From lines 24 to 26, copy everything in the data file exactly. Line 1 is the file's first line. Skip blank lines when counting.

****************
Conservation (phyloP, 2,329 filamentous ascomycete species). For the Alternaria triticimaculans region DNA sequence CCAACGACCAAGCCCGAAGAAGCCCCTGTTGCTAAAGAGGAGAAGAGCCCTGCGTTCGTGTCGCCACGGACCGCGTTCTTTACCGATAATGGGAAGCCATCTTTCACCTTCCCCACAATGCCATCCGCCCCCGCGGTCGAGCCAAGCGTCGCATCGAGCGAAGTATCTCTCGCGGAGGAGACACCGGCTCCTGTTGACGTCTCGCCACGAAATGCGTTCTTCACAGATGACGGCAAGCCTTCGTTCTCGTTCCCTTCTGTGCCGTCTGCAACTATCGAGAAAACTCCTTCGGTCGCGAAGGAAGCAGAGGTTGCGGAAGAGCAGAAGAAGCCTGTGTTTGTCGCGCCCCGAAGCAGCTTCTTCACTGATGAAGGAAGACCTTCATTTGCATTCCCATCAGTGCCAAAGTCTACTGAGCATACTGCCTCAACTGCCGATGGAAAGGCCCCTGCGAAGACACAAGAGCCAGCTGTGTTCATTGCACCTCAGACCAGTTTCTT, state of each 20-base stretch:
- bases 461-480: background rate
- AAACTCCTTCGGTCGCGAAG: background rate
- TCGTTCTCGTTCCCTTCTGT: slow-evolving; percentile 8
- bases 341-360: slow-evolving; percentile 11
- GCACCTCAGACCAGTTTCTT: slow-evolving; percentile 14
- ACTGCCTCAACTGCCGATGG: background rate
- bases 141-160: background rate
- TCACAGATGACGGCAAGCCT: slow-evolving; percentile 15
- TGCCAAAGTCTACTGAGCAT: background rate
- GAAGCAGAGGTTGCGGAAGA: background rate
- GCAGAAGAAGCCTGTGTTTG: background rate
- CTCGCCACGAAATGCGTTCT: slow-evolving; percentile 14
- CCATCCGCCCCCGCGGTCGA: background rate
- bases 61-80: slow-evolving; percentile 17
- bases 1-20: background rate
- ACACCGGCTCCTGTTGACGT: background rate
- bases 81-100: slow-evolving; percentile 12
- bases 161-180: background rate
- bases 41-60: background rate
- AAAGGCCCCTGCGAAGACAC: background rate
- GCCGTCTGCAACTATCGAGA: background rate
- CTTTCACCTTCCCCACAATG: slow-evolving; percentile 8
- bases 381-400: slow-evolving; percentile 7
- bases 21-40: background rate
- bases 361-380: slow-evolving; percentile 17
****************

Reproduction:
- bases 381-400: slow-evolving; percentile 7
- bases 21-40: background rate
- bases 361-380: slow-evolving; percentile 17